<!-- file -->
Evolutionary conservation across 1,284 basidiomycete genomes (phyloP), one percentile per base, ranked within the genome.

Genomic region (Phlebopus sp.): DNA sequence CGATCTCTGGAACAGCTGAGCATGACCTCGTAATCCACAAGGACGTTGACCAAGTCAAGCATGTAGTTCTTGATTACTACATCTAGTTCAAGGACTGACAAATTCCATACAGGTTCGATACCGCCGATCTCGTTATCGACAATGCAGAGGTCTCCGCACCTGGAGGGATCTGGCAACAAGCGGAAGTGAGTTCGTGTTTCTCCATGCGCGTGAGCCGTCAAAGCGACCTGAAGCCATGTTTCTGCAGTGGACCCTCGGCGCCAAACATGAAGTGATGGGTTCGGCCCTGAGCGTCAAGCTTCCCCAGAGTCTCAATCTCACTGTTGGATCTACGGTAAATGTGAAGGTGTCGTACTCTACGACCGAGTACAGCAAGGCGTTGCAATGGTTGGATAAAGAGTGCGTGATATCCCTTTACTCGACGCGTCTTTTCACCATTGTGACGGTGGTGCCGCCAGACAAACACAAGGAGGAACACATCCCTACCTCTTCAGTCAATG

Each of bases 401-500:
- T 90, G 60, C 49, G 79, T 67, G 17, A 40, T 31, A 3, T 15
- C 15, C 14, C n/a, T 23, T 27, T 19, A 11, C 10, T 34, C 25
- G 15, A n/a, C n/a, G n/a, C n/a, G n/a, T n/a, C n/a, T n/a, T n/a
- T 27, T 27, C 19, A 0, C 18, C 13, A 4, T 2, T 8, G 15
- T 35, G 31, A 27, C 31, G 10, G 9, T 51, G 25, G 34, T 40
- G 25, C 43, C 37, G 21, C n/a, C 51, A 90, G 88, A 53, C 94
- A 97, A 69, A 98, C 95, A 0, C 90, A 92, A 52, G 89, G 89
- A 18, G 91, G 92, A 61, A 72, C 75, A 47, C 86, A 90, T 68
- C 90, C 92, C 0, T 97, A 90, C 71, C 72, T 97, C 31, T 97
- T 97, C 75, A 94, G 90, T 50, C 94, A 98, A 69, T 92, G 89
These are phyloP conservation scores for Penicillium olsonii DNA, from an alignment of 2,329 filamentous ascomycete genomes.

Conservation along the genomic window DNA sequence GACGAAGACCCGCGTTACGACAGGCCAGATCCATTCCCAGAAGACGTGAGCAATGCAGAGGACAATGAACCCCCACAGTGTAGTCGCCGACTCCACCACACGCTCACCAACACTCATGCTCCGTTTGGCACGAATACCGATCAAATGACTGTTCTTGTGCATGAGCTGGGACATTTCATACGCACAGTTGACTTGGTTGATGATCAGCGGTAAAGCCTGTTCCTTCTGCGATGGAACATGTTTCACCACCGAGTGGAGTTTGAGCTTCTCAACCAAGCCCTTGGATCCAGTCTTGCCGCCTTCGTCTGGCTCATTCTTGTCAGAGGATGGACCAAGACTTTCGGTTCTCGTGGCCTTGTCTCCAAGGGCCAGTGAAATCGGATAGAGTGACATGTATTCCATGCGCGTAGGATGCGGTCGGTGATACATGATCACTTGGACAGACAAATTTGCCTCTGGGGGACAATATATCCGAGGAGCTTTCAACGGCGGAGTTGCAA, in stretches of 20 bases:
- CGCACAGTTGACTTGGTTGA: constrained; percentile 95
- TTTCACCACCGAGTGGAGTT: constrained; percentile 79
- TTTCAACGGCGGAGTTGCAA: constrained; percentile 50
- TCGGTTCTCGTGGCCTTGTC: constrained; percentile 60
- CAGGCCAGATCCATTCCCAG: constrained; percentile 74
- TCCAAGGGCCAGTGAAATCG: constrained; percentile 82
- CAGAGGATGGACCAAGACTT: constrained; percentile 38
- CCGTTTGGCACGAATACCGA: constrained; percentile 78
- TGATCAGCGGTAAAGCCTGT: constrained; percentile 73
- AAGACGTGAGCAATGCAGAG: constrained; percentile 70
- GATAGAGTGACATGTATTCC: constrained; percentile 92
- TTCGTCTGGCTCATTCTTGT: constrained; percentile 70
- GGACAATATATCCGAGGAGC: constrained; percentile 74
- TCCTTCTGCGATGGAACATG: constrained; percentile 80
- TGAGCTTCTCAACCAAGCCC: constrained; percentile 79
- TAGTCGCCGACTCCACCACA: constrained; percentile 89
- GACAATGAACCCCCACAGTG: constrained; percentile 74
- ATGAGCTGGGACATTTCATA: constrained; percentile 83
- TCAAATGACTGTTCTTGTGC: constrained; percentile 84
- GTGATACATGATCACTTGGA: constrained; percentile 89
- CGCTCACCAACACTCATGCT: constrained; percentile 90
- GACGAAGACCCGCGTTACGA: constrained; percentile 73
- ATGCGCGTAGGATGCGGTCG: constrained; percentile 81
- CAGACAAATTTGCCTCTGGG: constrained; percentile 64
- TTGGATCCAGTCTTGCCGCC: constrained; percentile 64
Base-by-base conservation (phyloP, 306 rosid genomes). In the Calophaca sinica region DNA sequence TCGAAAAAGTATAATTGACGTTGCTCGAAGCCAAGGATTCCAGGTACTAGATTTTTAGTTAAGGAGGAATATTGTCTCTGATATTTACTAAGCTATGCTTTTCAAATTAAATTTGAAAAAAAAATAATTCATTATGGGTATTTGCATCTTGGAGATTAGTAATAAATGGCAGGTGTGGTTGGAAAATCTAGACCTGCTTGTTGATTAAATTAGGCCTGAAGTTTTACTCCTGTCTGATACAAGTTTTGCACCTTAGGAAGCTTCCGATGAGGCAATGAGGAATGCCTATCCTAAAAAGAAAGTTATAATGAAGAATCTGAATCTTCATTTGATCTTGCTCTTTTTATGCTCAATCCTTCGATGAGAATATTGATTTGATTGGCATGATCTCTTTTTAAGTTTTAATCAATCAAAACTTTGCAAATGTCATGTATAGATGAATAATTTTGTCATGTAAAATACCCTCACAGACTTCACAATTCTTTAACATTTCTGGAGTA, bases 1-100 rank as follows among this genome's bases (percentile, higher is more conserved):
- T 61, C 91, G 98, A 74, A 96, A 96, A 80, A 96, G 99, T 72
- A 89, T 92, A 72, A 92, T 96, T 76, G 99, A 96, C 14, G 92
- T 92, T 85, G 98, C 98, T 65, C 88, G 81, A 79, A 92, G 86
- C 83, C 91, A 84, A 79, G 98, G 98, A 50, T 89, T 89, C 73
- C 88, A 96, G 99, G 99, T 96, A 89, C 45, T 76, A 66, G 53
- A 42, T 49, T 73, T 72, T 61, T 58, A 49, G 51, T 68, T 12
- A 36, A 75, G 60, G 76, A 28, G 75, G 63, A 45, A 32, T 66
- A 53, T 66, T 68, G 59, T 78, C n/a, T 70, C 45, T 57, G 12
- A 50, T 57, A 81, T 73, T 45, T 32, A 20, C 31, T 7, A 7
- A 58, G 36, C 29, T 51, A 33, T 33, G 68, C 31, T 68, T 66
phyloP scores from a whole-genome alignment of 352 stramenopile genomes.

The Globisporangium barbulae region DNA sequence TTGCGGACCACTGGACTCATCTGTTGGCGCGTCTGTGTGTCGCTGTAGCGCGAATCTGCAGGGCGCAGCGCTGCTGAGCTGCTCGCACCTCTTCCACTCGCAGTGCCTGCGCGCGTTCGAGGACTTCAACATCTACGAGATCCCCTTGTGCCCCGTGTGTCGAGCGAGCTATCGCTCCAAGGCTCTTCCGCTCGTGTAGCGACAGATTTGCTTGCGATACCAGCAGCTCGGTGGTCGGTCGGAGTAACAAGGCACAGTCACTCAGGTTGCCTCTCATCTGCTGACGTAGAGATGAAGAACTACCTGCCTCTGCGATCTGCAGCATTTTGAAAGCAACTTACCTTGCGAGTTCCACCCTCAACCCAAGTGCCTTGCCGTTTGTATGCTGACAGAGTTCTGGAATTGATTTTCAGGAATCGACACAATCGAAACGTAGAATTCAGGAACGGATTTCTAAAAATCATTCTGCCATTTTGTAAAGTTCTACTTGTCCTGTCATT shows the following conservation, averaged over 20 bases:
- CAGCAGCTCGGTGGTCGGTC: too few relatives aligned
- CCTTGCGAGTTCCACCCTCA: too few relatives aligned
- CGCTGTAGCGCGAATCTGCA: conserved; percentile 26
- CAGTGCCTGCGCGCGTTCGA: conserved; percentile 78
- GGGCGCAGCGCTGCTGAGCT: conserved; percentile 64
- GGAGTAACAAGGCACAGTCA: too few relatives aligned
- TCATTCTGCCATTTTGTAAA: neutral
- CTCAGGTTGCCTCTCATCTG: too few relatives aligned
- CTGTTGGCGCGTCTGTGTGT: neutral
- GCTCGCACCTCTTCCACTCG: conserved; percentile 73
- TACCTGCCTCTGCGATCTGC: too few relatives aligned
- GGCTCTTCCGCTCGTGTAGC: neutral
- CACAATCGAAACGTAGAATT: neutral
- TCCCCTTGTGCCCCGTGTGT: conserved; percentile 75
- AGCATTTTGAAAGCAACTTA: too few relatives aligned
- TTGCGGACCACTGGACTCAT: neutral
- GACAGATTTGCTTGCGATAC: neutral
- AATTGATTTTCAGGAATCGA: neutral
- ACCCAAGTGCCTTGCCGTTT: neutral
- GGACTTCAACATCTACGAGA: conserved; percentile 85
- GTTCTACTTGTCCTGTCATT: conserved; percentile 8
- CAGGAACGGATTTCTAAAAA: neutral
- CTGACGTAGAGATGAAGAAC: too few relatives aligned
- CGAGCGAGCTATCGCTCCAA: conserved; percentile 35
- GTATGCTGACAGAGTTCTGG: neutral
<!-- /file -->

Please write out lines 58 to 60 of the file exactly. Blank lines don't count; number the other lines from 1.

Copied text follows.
- GGGCGCAGCGCTGCTGAGCT: conserved; percentile 64
- GGAGTAACAAGGCACAGTCA: too few relatives aligned
- TCATTCTGCCATTTTGTAAA: neutral